The ugly truths of manual scavenging

India’s invisible manual scavengers

Manual scavengers at work in Saadatganj, Lucknow. — File photo: Rajeev Bhatt  

Is it possible that hundreds of thousands of dry latrines across India have been cleaning themselves? That was the embarrassing question senior State government officials had to face at a review meeting held on July 21 by the National Commission for Scheduled Castes (NCSC).

The meeting, attended by the Secretary and DG-level officials of all the States and the Union Territories, required the States to share the latest data on the total number of dry latrines and manual scavengers in their jurisdictions. But the data they submitted to the NCSC, which was accessed by The Hindu, had wild mismatches between the number of dry latrines and the number of manual scavengers.

Telangana, for instance, reported 1,57,321 dry latrines as of December 31, 2015, but zero manual scavengers. The survey results submitted by Himachal Pradesh, too, showed 854 dry latrines but “nil” manual scavengers. Chhattisgarh reported 4,391 dry latrines but only three workers. “A manual scavenger can at the most clean 30 or 40 latrines. How can three of them clean 4,391 latrines,” asked an official at the meeting.

Similarly, Karnataka reported 24,468 dry latrines but only 302 manual scavengers, and Madhya Pradesh’s numbers were 39,362 and 36.

Bihar reported only 11 manual scavengers, while Haryana reported “nil” for both dry latrines and manual scavengers.

The mismatch between the numbers of dry latrines and those of manual scavengers is considered a serious anomaly as it points to the failure of the State governments to identify the manual scavengers who doubtless exist, as attested by the existence of dry latrines, as well as by the census data.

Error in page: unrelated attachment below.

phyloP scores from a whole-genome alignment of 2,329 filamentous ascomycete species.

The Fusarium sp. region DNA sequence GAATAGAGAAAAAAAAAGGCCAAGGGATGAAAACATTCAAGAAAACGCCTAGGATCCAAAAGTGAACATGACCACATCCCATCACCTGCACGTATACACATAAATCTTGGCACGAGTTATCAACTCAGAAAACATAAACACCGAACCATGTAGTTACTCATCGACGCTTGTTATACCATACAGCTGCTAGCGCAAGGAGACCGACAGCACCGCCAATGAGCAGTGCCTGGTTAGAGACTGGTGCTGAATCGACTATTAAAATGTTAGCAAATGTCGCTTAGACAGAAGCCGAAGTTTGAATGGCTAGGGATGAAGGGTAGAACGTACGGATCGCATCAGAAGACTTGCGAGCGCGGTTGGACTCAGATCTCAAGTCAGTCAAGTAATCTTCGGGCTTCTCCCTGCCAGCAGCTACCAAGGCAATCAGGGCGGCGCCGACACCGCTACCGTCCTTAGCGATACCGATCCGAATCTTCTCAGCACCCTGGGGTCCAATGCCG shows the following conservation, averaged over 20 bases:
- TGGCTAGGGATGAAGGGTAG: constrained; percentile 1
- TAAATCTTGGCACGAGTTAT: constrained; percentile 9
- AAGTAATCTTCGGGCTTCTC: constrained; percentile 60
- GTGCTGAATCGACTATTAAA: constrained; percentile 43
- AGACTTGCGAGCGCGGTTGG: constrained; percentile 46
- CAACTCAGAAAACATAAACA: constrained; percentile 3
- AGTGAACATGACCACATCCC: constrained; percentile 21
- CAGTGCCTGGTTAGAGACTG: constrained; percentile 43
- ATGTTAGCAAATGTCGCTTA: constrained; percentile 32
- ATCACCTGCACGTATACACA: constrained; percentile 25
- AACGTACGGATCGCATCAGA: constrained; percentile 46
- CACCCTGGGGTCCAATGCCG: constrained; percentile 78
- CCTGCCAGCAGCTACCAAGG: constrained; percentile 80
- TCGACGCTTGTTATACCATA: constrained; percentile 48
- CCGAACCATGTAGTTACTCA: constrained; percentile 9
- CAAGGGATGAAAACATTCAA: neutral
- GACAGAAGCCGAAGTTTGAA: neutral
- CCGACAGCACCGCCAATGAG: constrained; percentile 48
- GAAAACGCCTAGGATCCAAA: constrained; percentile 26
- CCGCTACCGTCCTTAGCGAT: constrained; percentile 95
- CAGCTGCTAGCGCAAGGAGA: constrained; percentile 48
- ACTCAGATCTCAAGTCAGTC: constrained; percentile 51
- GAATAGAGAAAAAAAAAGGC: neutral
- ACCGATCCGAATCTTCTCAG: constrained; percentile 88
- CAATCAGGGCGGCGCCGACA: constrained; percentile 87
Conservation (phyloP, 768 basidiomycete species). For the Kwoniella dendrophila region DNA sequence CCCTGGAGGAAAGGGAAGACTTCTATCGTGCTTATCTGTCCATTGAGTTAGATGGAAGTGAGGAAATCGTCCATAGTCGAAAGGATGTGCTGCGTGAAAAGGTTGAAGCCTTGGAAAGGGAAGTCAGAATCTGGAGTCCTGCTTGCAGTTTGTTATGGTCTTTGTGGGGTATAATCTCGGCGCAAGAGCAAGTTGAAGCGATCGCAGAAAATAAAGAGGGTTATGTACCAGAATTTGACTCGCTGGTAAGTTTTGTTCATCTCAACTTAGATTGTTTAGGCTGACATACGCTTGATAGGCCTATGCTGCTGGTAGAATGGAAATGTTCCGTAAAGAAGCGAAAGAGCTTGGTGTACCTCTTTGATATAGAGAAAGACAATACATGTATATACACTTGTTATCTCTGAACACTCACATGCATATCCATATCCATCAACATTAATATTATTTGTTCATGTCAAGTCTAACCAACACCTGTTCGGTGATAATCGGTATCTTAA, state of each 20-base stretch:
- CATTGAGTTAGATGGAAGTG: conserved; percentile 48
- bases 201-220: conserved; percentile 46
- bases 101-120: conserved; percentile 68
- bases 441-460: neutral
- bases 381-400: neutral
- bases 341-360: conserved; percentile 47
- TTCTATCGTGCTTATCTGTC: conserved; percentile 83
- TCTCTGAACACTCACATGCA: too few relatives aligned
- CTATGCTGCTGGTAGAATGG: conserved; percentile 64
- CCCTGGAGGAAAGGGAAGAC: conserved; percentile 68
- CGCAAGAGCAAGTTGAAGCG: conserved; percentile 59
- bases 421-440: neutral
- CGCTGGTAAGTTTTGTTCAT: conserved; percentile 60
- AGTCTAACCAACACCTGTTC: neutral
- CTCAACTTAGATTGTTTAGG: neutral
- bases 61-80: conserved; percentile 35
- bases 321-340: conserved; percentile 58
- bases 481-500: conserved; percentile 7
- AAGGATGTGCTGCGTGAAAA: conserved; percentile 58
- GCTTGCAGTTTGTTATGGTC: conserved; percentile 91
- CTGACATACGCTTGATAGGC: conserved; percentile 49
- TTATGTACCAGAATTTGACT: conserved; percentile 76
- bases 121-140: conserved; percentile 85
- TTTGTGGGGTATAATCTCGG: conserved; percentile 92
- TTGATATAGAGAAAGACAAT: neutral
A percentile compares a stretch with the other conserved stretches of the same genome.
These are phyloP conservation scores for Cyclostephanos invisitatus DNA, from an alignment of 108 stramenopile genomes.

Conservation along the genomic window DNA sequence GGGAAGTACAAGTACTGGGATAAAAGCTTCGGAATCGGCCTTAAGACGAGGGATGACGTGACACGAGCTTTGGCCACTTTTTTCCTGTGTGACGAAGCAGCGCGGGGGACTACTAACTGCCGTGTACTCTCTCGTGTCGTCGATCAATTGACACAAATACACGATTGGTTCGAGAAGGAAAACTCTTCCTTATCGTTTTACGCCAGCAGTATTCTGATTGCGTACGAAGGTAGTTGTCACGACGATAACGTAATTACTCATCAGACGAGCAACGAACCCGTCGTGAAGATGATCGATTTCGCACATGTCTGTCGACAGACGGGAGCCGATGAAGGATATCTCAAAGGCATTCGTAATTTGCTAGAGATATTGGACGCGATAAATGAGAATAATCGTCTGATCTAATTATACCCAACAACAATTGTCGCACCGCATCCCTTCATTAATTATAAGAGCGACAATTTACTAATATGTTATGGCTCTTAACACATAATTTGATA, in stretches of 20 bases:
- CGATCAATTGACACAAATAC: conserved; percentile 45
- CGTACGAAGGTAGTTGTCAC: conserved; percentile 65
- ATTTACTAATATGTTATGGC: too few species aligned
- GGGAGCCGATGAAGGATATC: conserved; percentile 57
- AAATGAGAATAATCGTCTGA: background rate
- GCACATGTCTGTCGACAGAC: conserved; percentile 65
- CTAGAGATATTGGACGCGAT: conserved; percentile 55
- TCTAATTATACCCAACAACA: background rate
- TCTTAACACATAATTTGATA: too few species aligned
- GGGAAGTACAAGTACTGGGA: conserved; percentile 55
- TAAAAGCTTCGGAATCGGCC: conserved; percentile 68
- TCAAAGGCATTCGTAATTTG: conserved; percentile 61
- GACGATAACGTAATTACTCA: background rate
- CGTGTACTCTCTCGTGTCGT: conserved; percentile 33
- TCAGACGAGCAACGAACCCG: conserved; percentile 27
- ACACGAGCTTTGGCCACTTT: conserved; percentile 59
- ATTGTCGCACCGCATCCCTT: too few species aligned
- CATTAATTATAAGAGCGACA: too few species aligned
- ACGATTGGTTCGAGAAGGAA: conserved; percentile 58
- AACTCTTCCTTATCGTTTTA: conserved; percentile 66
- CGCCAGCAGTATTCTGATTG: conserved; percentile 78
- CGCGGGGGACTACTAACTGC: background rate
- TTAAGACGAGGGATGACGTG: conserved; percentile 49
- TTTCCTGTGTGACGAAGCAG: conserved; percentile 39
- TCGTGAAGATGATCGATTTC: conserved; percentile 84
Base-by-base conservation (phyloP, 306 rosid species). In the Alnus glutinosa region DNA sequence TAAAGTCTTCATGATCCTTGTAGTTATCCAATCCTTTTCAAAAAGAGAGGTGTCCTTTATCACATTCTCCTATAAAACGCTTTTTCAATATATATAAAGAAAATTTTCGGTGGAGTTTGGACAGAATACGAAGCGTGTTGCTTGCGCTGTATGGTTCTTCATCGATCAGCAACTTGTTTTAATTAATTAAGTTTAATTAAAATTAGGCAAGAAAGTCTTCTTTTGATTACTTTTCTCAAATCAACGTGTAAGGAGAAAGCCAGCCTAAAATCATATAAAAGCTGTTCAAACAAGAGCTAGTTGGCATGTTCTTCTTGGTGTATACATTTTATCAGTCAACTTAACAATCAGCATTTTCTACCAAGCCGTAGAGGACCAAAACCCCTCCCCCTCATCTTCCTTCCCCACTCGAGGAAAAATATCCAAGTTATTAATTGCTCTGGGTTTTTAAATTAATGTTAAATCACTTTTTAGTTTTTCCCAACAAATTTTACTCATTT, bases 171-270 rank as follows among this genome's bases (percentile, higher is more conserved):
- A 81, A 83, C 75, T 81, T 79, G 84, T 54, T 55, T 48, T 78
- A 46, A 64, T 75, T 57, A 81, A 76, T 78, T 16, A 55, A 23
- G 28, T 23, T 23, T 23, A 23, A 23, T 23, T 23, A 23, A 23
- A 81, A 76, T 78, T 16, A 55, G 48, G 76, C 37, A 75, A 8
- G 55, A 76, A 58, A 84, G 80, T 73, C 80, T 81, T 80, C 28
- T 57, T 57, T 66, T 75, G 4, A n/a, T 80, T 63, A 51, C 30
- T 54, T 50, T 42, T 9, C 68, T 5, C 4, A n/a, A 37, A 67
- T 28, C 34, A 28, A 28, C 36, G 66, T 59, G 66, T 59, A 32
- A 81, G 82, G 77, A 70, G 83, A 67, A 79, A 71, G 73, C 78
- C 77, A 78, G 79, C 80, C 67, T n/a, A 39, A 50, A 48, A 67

Although manual scavenging is prohibited in the country, as per the latest Socio-Economic Caste Census data released in 2015, India still has 1,80,657 households that make a living from manual scavenging. The States, therefore, get funding from the Centre for rehabilita-tion of manual scavengers.

First step to rehabilitation

Identification of manual scavengers is the first step towards rehabilitating them. The NCSC observed in a note circulated for the meeting that “expenditure for the last three years is negligible” under the Self-Employment Scheme for Rehabilitation of Manual Scavengers (SRMS). The budgeted amount for SRMS for 2015-16 was Rs. 470.19 crore. The actual expenditure was “nil.”

Interestingly, Rajasthan, Punjab, and West Bengal have reported an increase in the number of manual scavengers over the previous year.

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Printable version | May 14, 2021 9:22:41 PM | https://www.thehindu.com/news/national/India%E2%80%99s-invisible-manual-scavengers/article14504840.ece

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